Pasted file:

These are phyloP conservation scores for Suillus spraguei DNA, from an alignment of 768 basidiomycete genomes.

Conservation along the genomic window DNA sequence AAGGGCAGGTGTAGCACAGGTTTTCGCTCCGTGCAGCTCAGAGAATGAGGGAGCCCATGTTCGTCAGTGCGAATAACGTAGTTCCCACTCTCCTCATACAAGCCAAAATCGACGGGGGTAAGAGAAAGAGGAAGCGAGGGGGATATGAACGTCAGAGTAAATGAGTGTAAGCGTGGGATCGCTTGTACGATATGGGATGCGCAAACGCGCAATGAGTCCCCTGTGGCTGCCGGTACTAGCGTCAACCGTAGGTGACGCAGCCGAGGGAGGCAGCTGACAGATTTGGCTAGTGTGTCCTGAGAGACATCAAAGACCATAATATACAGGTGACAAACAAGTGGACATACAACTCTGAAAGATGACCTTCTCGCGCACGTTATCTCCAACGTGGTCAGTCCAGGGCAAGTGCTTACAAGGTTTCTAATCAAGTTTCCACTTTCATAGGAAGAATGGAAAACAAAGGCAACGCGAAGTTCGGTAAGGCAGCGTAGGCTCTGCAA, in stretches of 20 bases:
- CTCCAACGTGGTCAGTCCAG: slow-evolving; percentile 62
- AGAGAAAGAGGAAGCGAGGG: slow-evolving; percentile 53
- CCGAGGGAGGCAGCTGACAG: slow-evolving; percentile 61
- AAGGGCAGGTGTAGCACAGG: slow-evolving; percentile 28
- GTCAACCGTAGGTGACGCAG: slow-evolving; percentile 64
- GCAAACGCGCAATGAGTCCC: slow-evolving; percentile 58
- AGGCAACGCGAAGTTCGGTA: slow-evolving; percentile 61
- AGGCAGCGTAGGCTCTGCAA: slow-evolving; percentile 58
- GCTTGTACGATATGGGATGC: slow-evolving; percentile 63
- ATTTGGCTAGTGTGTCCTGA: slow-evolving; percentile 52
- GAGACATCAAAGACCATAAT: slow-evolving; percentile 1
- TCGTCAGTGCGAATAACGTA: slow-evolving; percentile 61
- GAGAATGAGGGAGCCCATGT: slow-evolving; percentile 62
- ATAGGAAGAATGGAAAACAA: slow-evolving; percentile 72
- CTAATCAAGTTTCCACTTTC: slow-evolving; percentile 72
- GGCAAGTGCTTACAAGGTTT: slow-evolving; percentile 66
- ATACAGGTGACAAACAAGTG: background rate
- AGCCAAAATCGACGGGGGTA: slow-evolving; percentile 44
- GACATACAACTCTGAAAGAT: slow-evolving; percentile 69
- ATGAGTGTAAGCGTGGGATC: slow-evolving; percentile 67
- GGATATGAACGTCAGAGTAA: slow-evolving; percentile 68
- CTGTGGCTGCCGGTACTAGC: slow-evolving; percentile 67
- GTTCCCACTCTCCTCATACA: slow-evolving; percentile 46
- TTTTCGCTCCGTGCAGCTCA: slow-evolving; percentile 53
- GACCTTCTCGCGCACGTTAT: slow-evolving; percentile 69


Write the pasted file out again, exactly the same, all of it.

These are phyloP conservation scores for Suillus spraguei DNA, from an alignment of 768 basidiomycete genomes.

Conservation along the genomic window DNA sequence AAGGGCAGGTGTAGCACAGGTTTTCGCTCCGTGCAGCTCAGAGAATGAGGGAGCCCATGTTCGTCAGTGCGAATAACGTAGTTCCCACTCTCCTCATACAAGCCAAAATCGACGGGGGTAAGAGAAAGAGGAAGCGAGGGGGATATGAACGTCAGAGTAAATGAGTGTAAGCGTGGGATCGCTTGTACGATATGGGATGCGCAAACGCGCAATGAGTCCCCTGTGGCTGCCGGTACTAGCGTCAACCGTAGGTGACGCAGCCGAGGGAGGCAGCTGACAGATTTGGCTAGTGTGTCCTGAGAGACATCAAAGACCATAATATACAGGTGACAAACAAGTGGACATACAACTCTGAAAGATGACCTTCTCGCGCACGTTATCTCCAACGTGGTCAGTCCAGGGCAAGTGCTTACAAGGTTTCTAATCAAGTTTCCACTTTCATAGGAAGAATGGAAAACAAAGGCAACGCGAAGTTCGGTAAGGCAGCGTAGGCTCTGCAA, in stretches of 20 bases:
- CTCCAACGTGGTCAGTCCAG: slow-evolving; percentile 62
- AGAGAAAGAGGAAGCGAGGG: slow-evolving; percentile 53
- CCGAGGGAGGCAGCTGACAG: slow-evolving; percentile 61
- AAGGGCAGGTGTAGCACAGG: slow-evolving; percentile 28
- GTCAACCGTAGGTGACGCAG: slow-evolving; percentile 64
- GCAAACGCGCAATGAGTCCC: slow-evolving; percentile 58
- AGGCAACGCGAAGTTCGGTA: slow-evolving; percentile 61
- AGGCAGCGTAGGCTCTGCAA: slow-evolving; percentile 58
- GCTTGTACGATATGGGATGC: slow-evolving; percentile 63
- ATTTGGCTAGTGTGTCCTGA: slow-evolving; percentile 52
- GAGACATCAAAGACCATAAT: slow-evolving; percentile 1
- TCGTCAGTGCGAATAACGTA: slow-evolving; percentile 61
- GAGAATGAGGGAGCCCATGT: slow-evolving; percentile 62
- ATAGGAAGAATGGAAAACAA: slow-evolving; percentile 72
- CTAATCAAGTTTCCACTTTC: slow-evolving; percentile 72
- GGCAAGTGCTTACAAGGTTT: slow-evolving; percentile 66
- ATACAGGTGACAAACAAGTG: background rate
- AGCCAAAATCGACGGGGGTA: slow-evolving; percentile 44
- GACATACAACTCTGAAAGAT: slow-evolving; percentile 69
- ATGAGTGTAAGCGTGGGATC: slow-evolving; percentile 67
- GGATATGAACGTCAGAGTAA: slow-evolving; percentile 68
- CTGTGGCTGCCGGTACTAGC: slow-evolving; percentile 67
- GTTCCCACTCTCCTCATACA: slow-evolving; percentile 46
- TTTTCGCTCCGTGCAGCTCA: slow-evolving; percentile 53
- GACCTTCTCGCGCACGTTAT: slow-evolving; percentile 69